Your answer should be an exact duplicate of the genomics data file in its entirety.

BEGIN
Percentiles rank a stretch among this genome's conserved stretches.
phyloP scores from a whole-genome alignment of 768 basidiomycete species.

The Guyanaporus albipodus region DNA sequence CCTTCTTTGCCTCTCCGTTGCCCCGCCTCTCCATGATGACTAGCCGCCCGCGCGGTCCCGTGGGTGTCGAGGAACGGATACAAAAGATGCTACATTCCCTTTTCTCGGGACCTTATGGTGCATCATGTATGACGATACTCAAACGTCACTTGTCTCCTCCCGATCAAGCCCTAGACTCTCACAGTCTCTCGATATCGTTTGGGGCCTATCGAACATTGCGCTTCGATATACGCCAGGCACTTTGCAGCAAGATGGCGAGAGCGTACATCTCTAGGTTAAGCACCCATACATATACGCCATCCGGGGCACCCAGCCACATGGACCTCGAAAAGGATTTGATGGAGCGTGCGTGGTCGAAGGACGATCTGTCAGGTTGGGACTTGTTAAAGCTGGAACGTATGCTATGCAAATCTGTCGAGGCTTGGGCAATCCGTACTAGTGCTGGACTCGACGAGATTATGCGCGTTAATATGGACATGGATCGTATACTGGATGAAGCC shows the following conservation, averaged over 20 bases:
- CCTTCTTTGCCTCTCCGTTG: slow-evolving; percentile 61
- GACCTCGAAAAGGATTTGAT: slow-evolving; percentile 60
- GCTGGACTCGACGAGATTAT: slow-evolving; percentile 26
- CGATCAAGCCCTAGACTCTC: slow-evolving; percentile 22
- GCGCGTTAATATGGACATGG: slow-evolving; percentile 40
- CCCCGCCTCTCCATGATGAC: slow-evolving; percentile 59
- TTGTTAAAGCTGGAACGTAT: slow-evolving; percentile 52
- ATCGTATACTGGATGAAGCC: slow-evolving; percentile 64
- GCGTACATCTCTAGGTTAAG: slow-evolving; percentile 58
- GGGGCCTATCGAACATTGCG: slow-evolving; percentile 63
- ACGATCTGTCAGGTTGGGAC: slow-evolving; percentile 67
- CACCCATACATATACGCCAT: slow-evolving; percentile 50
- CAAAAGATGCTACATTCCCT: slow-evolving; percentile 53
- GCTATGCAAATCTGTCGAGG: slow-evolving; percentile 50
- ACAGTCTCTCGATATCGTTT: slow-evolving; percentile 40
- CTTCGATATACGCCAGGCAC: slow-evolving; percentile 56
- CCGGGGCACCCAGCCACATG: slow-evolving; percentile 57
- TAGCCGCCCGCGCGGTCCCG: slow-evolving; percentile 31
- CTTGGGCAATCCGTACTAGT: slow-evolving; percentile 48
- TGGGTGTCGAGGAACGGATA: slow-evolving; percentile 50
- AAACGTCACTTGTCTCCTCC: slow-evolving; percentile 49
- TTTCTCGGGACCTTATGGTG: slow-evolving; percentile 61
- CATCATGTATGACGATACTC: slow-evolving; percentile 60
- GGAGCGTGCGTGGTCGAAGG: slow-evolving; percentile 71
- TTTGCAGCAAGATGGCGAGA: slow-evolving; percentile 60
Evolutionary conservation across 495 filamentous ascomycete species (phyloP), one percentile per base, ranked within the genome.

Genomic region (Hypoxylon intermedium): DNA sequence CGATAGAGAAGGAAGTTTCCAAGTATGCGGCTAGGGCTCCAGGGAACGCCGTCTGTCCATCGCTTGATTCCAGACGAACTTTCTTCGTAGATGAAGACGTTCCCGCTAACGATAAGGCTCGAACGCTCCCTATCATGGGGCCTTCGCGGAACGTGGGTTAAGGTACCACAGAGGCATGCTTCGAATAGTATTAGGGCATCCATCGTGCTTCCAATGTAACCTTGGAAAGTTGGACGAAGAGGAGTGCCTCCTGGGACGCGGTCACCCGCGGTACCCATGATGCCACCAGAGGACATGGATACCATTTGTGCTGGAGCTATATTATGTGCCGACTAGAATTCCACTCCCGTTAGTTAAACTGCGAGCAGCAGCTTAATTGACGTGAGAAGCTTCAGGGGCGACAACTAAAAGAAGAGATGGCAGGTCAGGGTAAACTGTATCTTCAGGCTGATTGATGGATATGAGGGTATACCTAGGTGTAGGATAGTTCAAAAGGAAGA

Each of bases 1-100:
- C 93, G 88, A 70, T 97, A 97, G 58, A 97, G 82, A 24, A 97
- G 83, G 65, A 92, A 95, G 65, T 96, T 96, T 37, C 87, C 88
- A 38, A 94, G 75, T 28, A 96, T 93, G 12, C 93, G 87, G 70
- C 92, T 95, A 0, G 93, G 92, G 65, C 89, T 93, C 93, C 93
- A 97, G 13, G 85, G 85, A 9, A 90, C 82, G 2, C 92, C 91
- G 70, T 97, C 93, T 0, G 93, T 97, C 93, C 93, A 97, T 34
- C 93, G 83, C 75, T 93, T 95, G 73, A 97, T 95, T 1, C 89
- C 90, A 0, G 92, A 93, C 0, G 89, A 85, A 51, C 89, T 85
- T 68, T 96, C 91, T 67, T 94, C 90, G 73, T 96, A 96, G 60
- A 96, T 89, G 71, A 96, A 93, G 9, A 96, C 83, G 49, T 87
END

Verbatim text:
Percentiles rank a stretch among this genome's conserved stretches.
phyloP scores from a whole-genome alignment of 768 basidiomycete species.

The Guyanaporus albipodus region DNA sequence CCTTCTTTGCCTCTCCGTTGCCCCGCCTCTCCATGATGACTAGCCGCCCGCGCGGTCCCGTGGGTGTCGAGGAACGGATACAAAAGATGCTACATTCCCTTTTCTCGGGACCTTATGGTGCATCATGTATGACGATACTCAAACGTCACTTGTCTCCTCCCGATCAAGCCCTAGACTCTCACAGTCTCTCGATATCGTTTGGGGCCTATCGAACATTGCGCTTCGATATACGCCAGGCACTTTGCAGCAAGATGGCGAGAGCGTACATCTCTAGGTTAAGCACCCATACATATACGCCATCCGGGGCACCCAGCCACATGGACCTCGAAAAGGATTTGATGGAGCGTGCGTGGTCGAAGGACGATCTGTCAGGTTGGGACTTGTTAAAGCTGGAACGTATGCTATGCAAATCTGTCGAGGCTTGGGCAATCCGTACTAGTGCTGGACTCGACGAGATTATGCGCGTTAATATGGACATGGATCGTATACTGGATGAAGCC shows the following conservation, averaged over 20 bases:
- CCTTCTTTGCCTCTCCGTTG: slow-evolving; percentile 61
- GACCTCGAAAAGGATTTGAT: slow-evolving; percentile 60
- GCTGGACTCGACGAGATTAT: slow-evolving; percentile 26
- CGATCAAGCCCTAGACTCTC: slow-evolving; percentile 22
- GCGCGTTAATATGGACATGG: slow-evolving; percentile 40
- CCCCGCCTCTCCATGATGAC: slow-evolving; percentile 59
- TTGTTAAAGCTGGAACGTAT: slow-evolving; percentile 52
- ATCGTATACTGGATGAAGCC: slow-evolving; percentile 64
- GCGTACATCTCTAGGTTAAG: slow-evolving; percentile 58
- GGGGCCTATCGAACATTGCG: slow-evolving; percentile 63
- ACGATCTGTCAGGTTGGGAC: slow-evolving; percentile 67
- CACCCATACATATACGCCAT: slow-evolving; percentile 50
- CAAAAGATGCTACATTCCCT: slow-evolving; percentile 53
- GCTATGCAAATCTGTCGAGG: slow-evolving; percentile 50
- ACAGTCTCTCGATATCGTTT: slow-evolving; percentile 40
- CTTCGATATACGCCAGGCAC: slow-evolving; percentile 56
- CCGGGGCACCCAGCCACATG: slow-evolving; percentile 57
- TAGCCGCCCGCGCGGTCCCG: slow-evolving; percentile 31
- CTTGGGCAATCCGTACTAGT: slow-evolving; percentile 48
- TGGGTGTCGAGGAACGGATA: slow-evolving; percentile 50
- AAACGTCACTTGTCTCCTCC: slow-evolving; percentile 49
- TTTCTCGGGACCTTATGGTG: slow-evolving; percentile 61
- CATCATGTATGACGATACTC: slow-evolving; percentile 60
- GGAGCGTGCGTGGTCGAAGG: slow-evolving; percentile 71
- TTTGCAGCAAGATGGCGAGA: slow-evolving; percentile 60
Evolutionary conservation across 495 filamentous ascomycete species (phyloP), one percentile per base, ranked within the genome.

Genomic region (Hypoxylon intermedium): DNA sequence CGATAGAGAAGGAAGTTTCCAAGTATGCGGCTAGGGCTCCAGGGAACGCCGTCTGTCCATCGCTTGATTCCAGACGAACTTTCTTCGTAGATGAAGACGTTCCCGCTAACGATAAGGCTCGAACGCTCCCTATCATGGGGCCTTCGCGGAACGTGGGTTAAGGTACCACAGAGGCATGCTTCGAATAGTATTAGGGCATCCATCGTGCTTCCAATGTAACCTTGGAAAGTTGGACGAAGAGGAGTGCCTCCTGGGACGCGGTCACCCGCGGTACCCATGATGCCACCAGAGGACATGGATACCATTTGTGCTGGAGCTATATTATGTGCCGACTAGAATTCCACTCCCGTTAGTTAAACTGCGAGCAGCAGCTTAATTGACGTGAGAAGCTTCAGGGGCGACAACTAAAAGAAGAGATGGCAGGTCAGGGTAAACTGTATCTTCAGGCTGATTGATGGATATGAGGGTATACCTAGGTGTAGGATAGTTCAAAAGGAAGA

Each of bases 1-100:
- C 93, G 88, A 70, T 97, A 97, G 58, A 97, G 82, A 24, A 97
- G 83, G 65, A 92, A 95, G 65, T 96, T 96, T 37, C 87, C 88
- A 38, A 94, G 75, T 28, A 96, T 93, G 12, C 93, G 87, G 70
- C 92, T 95, A 0, G 93, G 92, G 65, C 89, T 93, C 93, C 93
- A 97, G 13, G 85, G 85, A 9, A 90, C 82, G 2, C 92, C 91
- G 70, T 97, C 93, T 0, G 93, T 97, C 93, C 93, A 97, T 34
- C 93, G 83, C 75, T 93, T 95, G 73, A 97, T 95, T 1, C 89
- C 90, A 0, G 92, A 93, C 0, G 89, A 85, A 51, C 89, T 85
- T 68, T 96, C 91, T 67, T 94, C 90, G 73, T 96, A 96, G 60
- A 96, T 89, G 71, A 96, A 93, G 9, A 96, C 83, G 49, T 87